Young Eagles was released in the United States on March 21, 1930.[9] A black-and-white mono (Western Electric Sound System) print with a running time 72 minutes was premiered at the Paramount Theater in New York.[10][11] To promote the film at the premiere, an aircraft was on display inside the theater.[2]

Critical response

Released only a month after Wellman's Dangerous Paradise, Young Eagles received mixed reviews.[9] The film was also not a commercial success, performing poorly at the U.S. box office.[5][12] Wellman’s portrayal of air warfare, however, received praise for its "... beauty and freedom of flight".[3][12] Wellman and the crew expressed personal disappointment with how the film was received.[5] When unfavorable reviews began to come in, a distraught Wellman asked to be let out of his contract with Paramount, with the studio agreeing to sever ties with the acclaimed director.[4]

Mordaunt Hall of The New York Times was extremely critical of the film, calling it a "... highly incredible narrative with two good air-fighting episodes and a mass of wild and absurd incidents ..." and noted that the "... pivotal idea is a stab at subtlety, but in mapping it out a Teutonic prisoner of war has to be extraordinarily gullible." He sarcastically added that the production "... could have been named 'Young Goats,' for Banks and another flying officer are evidently made the goats so that a spying expedition is helped along". Of the cast, Hall said, "Mr. Rogers's acting never rises above the level of the tale. Jean Arthur seems to be somewhat afraid of the character she plays. The only real performance is that of Paul Lukas as von Baden."[1]



  1. The film was shot in 35mm on eight reels measured 6,406 feet (1,953 m). A nitrate print of Young Eagles is stored in the UCLA Film and Television Archive, but it is not listed for preservation.[8]


  1. Hall, Mourdant. "Lovin the Ladies (1930) The Screen; Warriors of the clouds. Laughter and love." The New York Times, March 22, 1930.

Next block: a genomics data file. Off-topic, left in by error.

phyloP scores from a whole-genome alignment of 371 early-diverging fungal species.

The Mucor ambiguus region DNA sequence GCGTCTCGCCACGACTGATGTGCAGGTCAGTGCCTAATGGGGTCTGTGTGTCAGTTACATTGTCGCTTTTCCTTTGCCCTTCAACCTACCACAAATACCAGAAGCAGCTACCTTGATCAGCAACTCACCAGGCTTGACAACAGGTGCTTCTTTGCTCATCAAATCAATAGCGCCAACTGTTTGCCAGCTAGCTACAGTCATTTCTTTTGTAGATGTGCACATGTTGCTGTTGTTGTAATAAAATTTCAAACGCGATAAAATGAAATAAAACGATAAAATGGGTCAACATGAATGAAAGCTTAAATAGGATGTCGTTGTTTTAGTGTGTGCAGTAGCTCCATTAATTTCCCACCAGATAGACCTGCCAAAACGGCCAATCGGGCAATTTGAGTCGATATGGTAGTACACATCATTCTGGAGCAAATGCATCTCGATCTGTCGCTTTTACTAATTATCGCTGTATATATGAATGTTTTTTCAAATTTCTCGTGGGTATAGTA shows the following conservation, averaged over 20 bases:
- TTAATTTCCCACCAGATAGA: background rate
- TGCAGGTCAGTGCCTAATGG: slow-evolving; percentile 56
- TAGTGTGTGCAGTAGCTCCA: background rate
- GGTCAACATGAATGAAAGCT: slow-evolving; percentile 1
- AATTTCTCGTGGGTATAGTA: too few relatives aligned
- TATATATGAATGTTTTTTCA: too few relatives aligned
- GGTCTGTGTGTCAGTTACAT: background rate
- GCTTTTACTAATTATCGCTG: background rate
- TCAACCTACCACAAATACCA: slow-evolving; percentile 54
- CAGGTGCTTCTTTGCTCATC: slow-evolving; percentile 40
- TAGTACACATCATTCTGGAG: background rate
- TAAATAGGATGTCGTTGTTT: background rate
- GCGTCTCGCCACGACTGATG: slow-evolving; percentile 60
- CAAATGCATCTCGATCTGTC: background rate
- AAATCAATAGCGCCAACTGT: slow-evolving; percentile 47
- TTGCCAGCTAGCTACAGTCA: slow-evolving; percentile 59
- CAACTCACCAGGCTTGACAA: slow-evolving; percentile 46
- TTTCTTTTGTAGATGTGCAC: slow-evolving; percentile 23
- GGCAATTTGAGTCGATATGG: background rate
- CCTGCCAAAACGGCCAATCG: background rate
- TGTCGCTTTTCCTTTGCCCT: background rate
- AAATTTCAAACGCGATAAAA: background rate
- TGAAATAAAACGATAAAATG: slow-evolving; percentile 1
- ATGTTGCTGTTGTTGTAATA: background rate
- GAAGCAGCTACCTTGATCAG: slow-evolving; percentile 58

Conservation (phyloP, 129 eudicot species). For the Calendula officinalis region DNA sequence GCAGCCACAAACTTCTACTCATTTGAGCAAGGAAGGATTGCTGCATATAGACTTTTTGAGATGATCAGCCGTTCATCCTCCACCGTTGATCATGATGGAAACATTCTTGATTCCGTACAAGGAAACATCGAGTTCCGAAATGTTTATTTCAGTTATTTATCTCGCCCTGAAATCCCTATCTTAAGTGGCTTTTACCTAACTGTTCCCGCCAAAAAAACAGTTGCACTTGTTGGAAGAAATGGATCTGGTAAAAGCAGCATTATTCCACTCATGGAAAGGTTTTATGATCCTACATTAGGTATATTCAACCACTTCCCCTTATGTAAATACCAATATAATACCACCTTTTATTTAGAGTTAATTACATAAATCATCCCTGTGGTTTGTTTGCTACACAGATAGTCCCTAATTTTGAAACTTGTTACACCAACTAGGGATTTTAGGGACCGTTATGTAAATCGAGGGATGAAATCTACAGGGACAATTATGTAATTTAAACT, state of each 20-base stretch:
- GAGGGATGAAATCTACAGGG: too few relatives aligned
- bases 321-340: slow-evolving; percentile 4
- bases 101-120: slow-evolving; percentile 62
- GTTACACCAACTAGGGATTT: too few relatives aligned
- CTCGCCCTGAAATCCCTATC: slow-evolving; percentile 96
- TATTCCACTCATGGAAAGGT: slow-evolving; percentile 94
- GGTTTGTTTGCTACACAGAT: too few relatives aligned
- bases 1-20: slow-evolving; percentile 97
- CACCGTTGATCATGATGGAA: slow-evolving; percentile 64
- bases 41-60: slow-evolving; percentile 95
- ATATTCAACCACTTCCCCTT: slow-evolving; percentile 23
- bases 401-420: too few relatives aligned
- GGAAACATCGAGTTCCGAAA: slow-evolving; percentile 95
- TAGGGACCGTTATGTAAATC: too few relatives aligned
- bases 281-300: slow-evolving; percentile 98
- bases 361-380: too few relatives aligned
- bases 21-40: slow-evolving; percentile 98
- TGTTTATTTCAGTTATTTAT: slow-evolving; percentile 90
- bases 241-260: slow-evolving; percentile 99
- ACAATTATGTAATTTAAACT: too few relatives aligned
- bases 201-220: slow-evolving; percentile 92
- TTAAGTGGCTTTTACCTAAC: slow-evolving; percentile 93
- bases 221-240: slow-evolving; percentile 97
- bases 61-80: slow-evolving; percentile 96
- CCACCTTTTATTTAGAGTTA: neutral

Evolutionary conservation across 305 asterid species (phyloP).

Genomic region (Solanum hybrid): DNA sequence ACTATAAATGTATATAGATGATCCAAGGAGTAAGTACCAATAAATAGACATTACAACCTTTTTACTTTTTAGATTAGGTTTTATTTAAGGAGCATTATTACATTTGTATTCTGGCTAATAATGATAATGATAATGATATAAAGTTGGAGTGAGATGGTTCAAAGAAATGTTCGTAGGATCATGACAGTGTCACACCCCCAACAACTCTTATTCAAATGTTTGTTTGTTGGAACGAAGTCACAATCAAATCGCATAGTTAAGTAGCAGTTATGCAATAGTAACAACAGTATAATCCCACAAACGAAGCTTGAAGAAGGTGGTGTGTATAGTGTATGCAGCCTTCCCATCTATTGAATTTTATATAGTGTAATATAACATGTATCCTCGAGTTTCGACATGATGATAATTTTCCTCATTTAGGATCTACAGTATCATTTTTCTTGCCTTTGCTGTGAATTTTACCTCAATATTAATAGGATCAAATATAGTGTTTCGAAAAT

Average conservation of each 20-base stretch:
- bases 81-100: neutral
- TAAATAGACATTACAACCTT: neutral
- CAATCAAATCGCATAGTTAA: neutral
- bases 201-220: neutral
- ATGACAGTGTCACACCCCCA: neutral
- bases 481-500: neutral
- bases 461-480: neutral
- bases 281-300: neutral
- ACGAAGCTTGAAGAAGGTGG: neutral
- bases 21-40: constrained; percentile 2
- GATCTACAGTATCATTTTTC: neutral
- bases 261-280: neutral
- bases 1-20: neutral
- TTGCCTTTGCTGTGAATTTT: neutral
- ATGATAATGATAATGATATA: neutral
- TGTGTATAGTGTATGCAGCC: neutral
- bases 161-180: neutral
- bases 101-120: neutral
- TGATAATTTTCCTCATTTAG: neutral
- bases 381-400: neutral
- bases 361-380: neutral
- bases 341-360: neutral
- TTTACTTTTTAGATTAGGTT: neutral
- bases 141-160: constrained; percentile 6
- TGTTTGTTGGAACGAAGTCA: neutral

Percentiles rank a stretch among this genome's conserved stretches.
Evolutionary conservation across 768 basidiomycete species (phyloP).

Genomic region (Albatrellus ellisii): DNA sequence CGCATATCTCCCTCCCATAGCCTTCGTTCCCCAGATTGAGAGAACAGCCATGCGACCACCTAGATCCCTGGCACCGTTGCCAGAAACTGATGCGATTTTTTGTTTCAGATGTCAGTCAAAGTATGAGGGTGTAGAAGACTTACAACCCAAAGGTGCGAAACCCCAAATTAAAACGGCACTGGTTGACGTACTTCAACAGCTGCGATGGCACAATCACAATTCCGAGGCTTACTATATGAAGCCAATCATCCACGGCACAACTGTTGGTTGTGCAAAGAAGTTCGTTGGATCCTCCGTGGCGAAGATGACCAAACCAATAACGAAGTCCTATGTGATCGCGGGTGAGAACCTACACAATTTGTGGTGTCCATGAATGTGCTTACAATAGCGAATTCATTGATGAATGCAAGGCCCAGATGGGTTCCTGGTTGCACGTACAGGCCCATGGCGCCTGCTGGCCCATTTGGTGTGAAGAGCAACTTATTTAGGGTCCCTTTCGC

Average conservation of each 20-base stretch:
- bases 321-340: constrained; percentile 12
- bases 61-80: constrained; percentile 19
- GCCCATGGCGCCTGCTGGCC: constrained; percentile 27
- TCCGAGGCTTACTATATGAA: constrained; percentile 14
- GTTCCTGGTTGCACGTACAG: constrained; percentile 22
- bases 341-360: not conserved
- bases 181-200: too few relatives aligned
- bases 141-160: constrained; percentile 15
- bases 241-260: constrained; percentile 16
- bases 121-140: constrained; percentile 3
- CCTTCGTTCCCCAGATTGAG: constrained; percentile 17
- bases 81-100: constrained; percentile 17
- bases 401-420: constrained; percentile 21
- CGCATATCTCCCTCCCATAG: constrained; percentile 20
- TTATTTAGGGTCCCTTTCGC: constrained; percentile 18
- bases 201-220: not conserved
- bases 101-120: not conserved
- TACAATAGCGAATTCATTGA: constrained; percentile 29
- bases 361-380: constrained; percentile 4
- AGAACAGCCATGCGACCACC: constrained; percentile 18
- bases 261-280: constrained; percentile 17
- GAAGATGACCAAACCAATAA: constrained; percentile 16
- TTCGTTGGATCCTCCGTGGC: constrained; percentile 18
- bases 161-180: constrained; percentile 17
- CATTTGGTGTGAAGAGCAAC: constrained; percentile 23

2. Shawna 2008, p. 103.
  3. Tibbetts and Welsh 2010, p. 100.
  4. Orriss 2013, p. 35.
  5. Tibbetts and Welsh 2010, p. 94.
  6. Orriss 2013, pp. 35–36.
  7. Orriss 2013, pp. 36–37.
  8. Villecco 2001, p. 156.
  9. Thompson 1983, p. 98.
  10. "Overview: Young Eagles (1930)". Turner Classic Movies. Retrieved: September 13, 2013.
  11. Mavis 2013, p. 690.
  12. Slide 2010, p. 238.


  • Kelly, Shawna. Aviators in Early Hollywood. Mount Pleasant, South Carolina: Arcadia Publishing, 2008. ISBN 978-0-7385-5902-5.
  • Mavis, Paul. The Espionage Filmography. Jefferson, North Carolina: McFarland & Company, 2013. ISBN 978-1-4766-0427-5.
  • Orriss, Bruce W. When Hollywood Ruled the Skies: The Aviation Film Classics of World War I. Los Angeles: Aero Associates, 2013. ISBN 978-0-692-02004-3.
  • Slide, Anthony. Silent Players: A Biographical and Autobiographical Study of 100 Silent Film Actors and Actresses. Lexington, Kentucky: University Press of Kentucky, 2010. ISBN 978-0-8131-3745-2.
  • Thompson, Frank T. William A. Wellman. Lanham, Maryland: Scarecrow Press, 1983. ISBN 978-0-8108-1594-0.
  • Tibbetts, John C. and James M. Welsh. American Classic Screen Features. Lanham, Maryland: Scarecrow Press, 2010. ISBN 978-0-8108-7679-8.
  • Villecco, Tony. Silent Stars Speak: Interviews with Twelve Cinema Pioneers. Jefferson, North Carolina: McFarland & Company, 2001. ISBN 978-0-7864-8209-2.